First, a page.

Small plumbing problems (like clogged drains) happen from time
to time no matter where you live, and they aren't a big deal to fix with basic
Some older homes present larger problems when it comes to
plumbing, though. These homes often contain galvanized iron water pipes, which
become clogged with mineral deposits over time and gradually reducing the water
pressure in your home. These pipes cannot be repaired; they have to be
replaced. Trust us: You do not want to deal with the issues of frozen or burst
pipes after the fact.
Also be sure to research whether your water could be contaminated with lead related
to your plumbing. Sometimes the problem is pipes in the home and sometimes it
is the pipes from the municipal system to your home.
Termites are attracted to wood and moisture, and they can get
into your house through even the tiniest of cracks. You don't want your home
turning to dust right under you.
To prevent expensive structural damage to your home, make sure
there is no wood touching the ground near your house (like lumber, firewood, or
tree stumps). Prevent any moisture from accumulating around your foundation by
making sure the ground slopes away from your house, and hire an exterminator to
regularly perform a pest inspection.
Mold can grow in humid or damp areas and can cause health
problems. If your HVAC system is contaminated, you can spread mold throughout
your home every time the furnace is running.
Preventing mold problems is a matter of keeping water out and
fixing any leaks to eliminate any environments conducive to mold growth. If
your home is very humid, an air conditioner or dehumidifier will help prevent
mold growth. Mold is not always visible; it can be hidden behind wallpaper,
under carpeting and in a variety of other places. Mold can cause allergic or
irritating reactions and asthma attacks.
Whether you handle your yard work yourself or hire a
professional, you will have to pay something to keep your landscaping in check.
Lawn equipment can be costly and, if you have a lot of acreage, you may need
items such as a snowblower or a leaf blower, too.
This isn't just cosmetic. Hanging tree limbs can fall and damage
roofs and windows; a plethora of leaves or overgrown plants can clog gutters,
impacting drainage and plumbing systems—both yours and your neighbors. Many
HOAs require members to maintain the grounds of their homes for these reasons.
When most people think about the costs of homeownership, they
think only about the monthly mortgage payments on their residences. But there
are also property taxes and insurance to consider and budget for. But
maintenance and repair costs will eat up their fair share of your (not-so) disposable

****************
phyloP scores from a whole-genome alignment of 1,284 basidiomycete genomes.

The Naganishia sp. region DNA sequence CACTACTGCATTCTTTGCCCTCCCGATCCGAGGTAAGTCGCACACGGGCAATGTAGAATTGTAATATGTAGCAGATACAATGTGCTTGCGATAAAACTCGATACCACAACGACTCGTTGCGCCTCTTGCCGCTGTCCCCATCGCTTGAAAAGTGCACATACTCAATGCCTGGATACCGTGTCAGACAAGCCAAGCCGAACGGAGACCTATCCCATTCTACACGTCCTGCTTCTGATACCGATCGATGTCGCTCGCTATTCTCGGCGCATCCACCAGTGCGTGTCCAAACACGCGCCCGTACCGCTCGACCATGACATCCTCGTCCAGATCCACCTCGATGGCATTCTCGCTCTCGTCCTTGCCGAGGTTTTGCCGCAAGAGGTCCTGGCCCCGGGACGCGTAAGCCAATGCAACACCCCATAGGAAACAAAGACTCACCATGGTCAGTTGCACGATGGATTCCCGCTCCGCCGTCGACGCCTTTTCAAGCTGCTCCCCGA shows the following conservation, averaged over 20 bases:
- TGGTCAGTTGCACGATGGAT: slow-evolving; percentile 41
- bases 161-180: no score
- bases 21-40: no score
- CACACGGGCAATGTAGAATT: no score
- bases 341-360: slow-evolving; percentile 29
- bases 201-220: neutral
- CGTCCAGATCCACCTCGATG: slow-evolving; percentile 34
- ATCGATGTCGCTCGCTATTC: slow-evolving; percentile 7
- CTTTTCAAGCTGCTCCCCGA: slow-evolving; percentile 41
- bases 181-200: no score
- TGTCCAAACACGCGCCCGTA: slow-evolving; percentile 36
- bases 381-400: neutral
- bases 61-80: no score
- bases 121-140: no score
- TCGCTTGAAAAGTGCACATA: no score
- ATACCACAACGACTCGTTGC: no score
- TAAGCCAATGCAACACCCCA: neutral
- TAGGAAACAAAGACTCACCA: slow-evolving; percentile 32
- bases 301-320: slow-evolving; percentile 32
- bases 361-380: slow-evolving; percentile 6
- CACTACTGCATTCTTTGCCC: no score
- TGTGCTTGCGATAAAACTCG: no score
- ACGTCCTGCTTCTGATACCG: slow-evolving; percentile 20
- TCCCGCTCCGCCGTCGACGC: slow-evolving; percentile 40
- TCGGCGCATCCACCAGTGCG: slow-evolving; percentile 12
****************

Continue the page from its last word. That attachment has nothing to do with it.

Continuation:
In fact, unexpected repairs—think replacing or repairing the
roof, fixing loose tiles in the shower, removing an overgrown or dead tree, or
paying for mold mitigation in a damp basement—typically leads to the highest
bills. The list of possibilities is endless, so the best thing homeowners can
do is to set aside savings for an emergency. Some financial experts suggest
budgeting for 1% or 2% of your mortgage balance as a yearly maintenance and
repair fund, but the amount you should save depends on the age, condition, and
size of your home.
Mortgage lenders won't factor this into their equations when
determining a loan amount, but you should. It's a good thing to own your own
home—but before you buy, make sure you're prepared for the true cost of your
Source: To view the original article click here
IF YOU'RE SEEKING THE best mortgage rates, shop carefully or your credit score
might suffer. Each time you apply for a home loan, a mortgage lender will make a credit inquiry to review your credit
history. These inquiries are reported to the three major credit-reporting agencies: Equifax, Experian and TransUnion.
Because inquiries signal that you are thinking of taking on new
debt, your credit score can dip. But the good news is that the damage from
multiple credit checks by mortgage lenders is typically small.
Even better, a
little planning makes keeping your score in top shape relatively easy as you
shop for a mortgage.
Within a 45-Day Window
When lenders use the
most recent FICO scoring model, consumers have 45 days to comparison shop for
mortgages without damaging their credit.
checks from lenders within that window will be recorded as a single inquiry on
your credit report. The effect on your credit is the same, no matter how many
mortgage lenders you consult, according to the Consumer
Financial Protection Bureau.
But the rules can differ slightly when lenders use older FICO
scoring models, says Joanne Gaskin, vice president of scores and analytics at
FICO. In that case, the window for multiple inquiries to count as just one
inquiry can be as little as 14 days.
Lenders choose which
FICO scoring model to use. That means borrowers under the new model get 45 days
to rate shop, and others under the old model get only 14 days. For that reason,
Gaskin advises taking a cautious approach and trying to complete your mortgage
shopping in 14 days.
Two weeks might not
seem long enough to complete your mortgage comparison shopping. But most
borrowers should be able to compare plenty of lenders' offers within that